What do y'all think?
Di
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36

Saturday, November 12th 2011, 7:31am

1st point : hyphen rule related to dialog

I want your opinion on this hyphen rule in regards to dialog versus individual people talking independantly. Take the example of The Venus Project tours.

Would you rather have hyphens for each speaker there or no hyphens?

My guideline brain says it's not a dialog so no hyphens, but my translator brain says it would be easier for them to get the context, even though speaker identification is not meant for translators but for hard of hearing people.

Any thoughts?


Second point : About the 70 character rule.

We are not making subtitles for TVs but for computer monitors, which means that sometimes we have some extra room, i.e we can put more than 42 chars. per subtitle line.

So I find myself bending the 70 character rule from time to time, and when I do that I make sure that the subtitle doesn't spill over a third line in English. If it doesn't and that the lines before and after are not exceeding 70 characters, I allow myself this rule violation, because at times it leaves more time for translators.

My point is this: it's important for us to leave translators extra "character room" (physical space in which to put extra characters that some more verbose languages would require), but it's EQUALLY IMPORTANT for us to leave extra "temporal room" (make the duration of each string is as long as possible, within reason, to facilitate reading).

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37

Sunday, November 13th 2011, 5:51pm

Thanks Di for sharing your conclusions about the Roxanne video you proofread. My own conclusions are that the same issues keep popping up, which would be summed up as follows: - Issues with punctuation, especially before quotes - Issues with double quotes versus single quotes - Issues with run-on sentences. I think we have to pay special attention to these points as we proofread and monitor the situation as we progress. If we still the same problems arising, we need to identify the team member or members who keep making those mistakes and do whatever we have to do for that or these members to stick with the rules that were agreed upon. (This sentence sounds a little military, sorry about that :D)

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38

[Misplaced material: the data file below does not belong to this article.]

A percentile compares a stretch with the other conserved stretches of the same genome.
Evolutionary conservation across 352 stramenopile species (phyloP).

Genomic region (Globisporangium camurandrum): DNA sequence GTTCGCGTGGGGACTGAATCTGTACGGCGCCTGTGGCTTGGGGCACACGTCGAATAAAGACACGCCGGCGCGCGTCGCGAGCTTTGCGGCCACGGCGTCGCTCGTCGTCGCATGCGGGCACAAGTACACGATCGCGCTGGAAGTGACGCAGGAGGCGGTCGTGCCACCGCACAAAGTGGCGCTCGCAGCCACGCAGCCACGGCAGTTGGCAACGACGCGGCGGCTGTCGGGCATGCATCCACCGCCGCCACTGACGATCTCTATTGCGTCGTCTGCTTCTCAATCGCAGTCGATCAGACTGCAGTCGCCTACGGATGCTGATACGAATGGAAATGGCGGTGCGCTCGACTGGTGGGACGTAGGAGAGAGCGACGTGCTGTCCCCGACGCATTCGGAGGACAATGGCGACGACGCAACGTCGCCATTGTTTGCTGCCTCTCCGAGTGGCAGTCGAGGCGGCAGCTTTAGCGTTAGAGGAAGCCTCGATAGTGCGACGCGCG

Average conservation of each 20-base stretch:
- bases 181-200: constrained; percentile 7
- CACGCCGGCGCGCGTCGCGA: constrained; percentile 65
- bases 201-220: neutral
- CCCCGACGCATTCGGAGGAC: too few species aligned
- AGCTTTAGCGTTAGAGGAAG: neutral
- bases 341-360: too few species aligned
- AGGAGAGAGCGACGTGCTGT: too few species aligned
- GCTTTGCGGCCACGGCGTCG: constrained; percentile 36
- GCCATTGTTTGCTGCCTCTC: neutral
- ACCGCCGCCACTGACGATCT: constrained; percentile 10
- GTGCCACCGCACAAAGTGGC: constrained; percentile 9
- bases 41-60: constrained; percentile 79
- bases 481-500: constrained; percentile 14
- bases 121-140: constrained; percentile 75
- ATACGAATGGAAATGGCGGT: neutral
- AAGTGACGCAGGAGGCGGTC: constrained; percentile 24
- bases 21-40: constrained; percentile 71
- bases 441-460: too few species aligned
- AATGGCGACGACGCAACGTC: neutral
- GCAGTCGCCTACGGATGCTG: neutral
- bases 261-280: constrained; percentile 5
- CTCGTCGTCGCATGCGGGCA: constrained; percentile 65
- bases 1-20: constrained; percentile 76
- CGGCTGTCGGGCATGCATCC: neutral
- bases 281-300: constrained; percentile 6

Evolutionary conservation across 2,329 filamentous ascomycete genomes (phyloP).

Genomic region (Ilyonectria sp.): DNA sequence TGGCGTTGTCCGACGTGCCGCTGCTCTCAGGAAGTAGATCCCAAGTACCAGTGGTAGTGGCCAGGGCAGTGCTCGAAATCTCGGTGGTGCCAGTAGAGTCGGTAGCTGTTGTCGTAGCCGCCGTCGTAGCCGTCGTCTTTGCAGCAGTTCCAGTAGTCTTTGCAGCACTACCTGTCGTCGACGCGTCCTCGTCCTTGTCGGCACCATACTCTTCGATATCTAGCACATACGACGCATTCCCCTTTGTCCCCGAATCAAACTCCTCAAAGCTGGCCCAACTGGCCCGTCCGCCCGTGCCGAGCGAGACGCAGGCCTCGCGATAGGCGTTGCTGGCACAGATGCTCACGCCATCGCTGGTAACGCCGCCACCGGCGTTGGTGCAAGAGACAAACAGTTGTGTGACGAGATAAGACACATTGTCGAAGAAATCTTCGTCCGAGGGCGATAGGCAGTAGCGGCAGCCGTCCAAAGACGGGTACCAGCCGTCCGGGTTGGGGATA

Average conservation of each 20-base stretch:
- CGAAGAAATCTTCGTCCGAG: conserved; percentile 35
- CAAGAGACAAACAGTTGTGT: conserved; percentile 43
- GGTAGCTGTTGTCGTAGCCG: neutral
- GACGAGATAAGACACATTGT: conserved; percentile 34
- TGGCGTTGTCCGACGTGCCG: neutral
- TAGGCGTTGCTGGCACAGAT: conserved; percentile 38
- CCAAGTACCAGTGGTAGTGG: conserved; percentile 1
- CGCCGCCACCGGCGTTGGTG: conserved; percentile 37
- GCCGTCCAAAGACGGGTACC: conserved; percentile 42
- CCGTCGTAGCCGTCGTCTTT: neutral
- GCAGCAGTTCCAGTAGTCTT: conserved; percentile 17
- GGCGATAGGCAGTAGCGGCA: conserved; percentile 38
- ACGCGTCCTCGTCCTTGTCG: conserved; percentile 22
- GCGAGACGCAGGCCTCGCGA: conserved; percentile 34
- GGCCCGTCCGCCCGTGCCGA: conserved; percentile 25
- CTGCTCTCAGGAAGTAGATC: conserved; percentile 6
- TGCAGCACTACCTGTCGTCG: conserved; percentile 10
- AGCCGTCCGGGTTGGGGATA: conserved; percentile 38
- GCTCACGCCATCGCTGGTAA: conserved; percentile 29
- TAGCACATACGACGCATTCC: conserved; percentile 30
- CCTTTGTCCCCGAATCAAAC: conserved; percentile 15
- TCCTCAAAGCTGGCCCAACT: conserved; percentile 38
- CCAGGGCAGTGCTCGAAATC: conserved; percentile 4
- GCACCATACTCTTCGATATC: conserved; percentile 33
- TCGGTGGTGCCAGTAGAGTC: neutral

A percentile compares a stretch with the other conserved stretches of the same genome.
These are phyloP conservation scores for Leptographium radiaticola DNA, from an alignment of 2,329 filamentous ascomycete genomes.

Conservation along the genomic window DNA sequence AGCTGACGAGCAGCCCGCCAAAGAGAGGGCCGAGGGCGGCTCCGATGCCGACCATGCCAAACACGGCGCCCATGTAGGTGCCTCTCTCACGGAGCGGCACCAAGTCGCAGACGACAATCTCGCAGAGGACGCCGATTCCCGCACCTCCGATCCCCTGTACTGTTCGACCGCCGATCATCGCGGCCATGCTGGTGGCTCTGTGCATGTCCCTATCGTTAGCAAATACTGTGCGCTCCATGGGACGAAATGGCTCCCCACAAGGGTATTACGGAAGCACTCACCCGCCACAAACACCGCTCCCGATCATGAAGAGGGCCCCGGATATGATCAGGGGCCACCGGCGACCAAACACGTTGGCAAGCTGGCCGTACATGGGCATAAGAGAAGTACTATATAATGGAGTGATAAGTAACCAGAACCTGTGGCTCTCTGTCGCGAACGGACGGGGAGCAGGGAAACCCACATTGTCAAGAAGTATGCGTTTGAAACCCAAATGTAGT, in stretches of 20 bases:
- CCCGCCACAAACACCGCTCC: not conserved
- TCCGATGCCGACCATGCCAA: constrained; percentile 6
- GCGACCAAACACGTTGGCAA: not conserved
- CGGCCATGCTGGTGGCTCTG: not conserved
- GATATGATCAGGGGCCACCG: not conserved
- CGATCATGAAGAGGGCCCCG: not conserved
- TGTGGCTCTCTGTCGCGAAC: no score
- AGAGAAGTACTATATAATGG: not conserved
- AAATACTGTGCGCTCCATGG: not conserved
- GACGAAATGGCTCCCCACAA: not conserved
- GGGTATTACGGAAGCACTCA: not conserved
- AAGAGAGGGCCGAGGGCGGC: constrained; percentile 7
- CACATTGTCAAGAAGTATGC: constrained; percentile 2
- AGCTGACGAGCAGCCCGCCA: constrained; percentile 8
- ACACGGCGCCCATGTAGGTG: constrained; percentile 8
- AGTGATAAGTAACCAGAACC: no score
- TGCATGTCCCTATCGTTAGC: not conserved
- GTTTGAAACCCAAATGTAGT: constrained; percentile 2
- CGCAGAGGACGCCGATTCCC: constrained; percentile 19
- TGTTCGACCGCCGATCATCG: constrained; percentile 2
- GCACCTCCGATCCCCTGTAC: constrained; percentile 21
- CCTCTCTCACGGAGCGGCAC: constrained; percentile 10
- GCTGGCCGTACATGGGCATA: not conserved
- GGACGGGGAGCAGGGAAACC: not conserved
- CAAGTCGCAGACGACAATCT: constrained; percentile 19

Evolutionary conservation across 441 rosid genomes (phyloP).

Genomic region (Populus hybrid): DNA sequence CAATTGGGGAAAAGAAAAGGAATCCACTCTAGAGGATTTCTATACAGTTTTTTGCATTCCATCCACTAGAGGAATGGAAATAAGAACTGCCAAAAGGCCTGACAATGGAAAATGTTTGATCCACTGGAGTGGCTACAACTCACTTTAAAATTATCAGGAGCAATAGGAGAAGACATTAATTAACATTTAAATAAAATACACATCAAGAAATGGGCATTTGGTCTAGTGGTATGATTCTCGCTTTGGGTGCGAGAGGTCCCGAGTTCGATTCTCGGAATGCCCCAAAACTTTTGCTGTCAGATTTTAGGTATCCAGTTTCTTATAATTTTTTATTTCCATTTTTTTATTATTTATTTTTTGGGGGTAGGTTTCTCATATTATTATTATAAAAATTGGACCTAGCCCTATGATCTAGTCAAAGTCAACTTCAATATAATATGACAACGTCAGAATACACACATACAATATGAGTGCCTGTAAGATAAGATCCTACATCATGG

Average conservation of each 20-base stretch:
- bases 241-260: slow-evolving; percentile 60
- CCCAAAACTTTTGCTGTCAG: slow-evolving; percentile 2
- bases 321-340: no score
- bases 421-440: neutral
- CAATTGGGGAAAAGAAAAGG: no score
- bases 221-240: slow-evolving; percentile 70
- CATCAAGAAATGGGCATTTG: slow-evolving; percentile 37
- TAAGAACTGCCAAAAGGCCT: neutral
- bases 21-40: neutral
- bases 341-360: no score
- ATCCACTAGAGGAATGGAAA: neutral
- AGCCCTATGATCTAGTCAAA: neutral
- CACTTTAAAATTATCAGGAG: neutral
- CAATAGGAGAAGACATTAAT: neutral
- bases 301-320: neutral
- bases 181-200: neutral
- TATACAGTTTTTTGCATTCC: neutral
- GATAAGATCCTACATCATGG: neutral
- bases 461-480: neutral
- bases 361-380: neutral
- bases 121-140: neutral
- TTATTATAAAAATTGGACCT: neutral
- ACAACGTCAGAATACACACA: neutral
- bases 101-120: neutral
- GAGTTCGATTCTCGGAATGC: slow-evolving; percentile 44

Tuesday, November 15th 2011, 11:09pm

Hi Guys, I'm fairly sure that I should be using full-stops in my transcriptions, but I'm asking to double check. Do we include periods when subtitling?

Hugs!
Signature from »Shane« "The challenges we face today can no longer be resolved with antiquated notions and values that are no longer relavent." ~ Jacque Fresco

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39

Wednesday, November 16th 2011, 1:18am

Hi, Shane,
Your question gave me a reason to look back into our guidelines, and I don't think I see an answer to your question there. Sooooo...I can tell you that I have always seen periods at ends of sentences in my final reviews, and if they were not present, I have inserted them.

Interestingly, though, I was in an auditorium at my school watching a documentary entitled "Invisible Children" (the child soldiers in Uganda). The documentary was subtitled and I noticed that there were no periods at ends of sentences. Neither were there capital letters for the first words of the sentences. But...until we decide differently as a team, I think the tradition now is for us to use end marks (and capital letters) in our videos.

((hugs)) and thanks too,
Di
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40

Wednesday, November 16th 2011, 3:07am

Thanks di,

Yeah, I had a look in the guidelines too, and didnt see anything. Thanks for letting me know :)

Hugs,
Shane.
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41

Friday, November 25th 2011, 9:15pm

A little comment here about speaker identification versus sound effects and the such:

To identify speakers, we use parenthesis: (Interviewer), (Man with big nostrils).... No need to put hyphens before, I think the parenthesis are enough.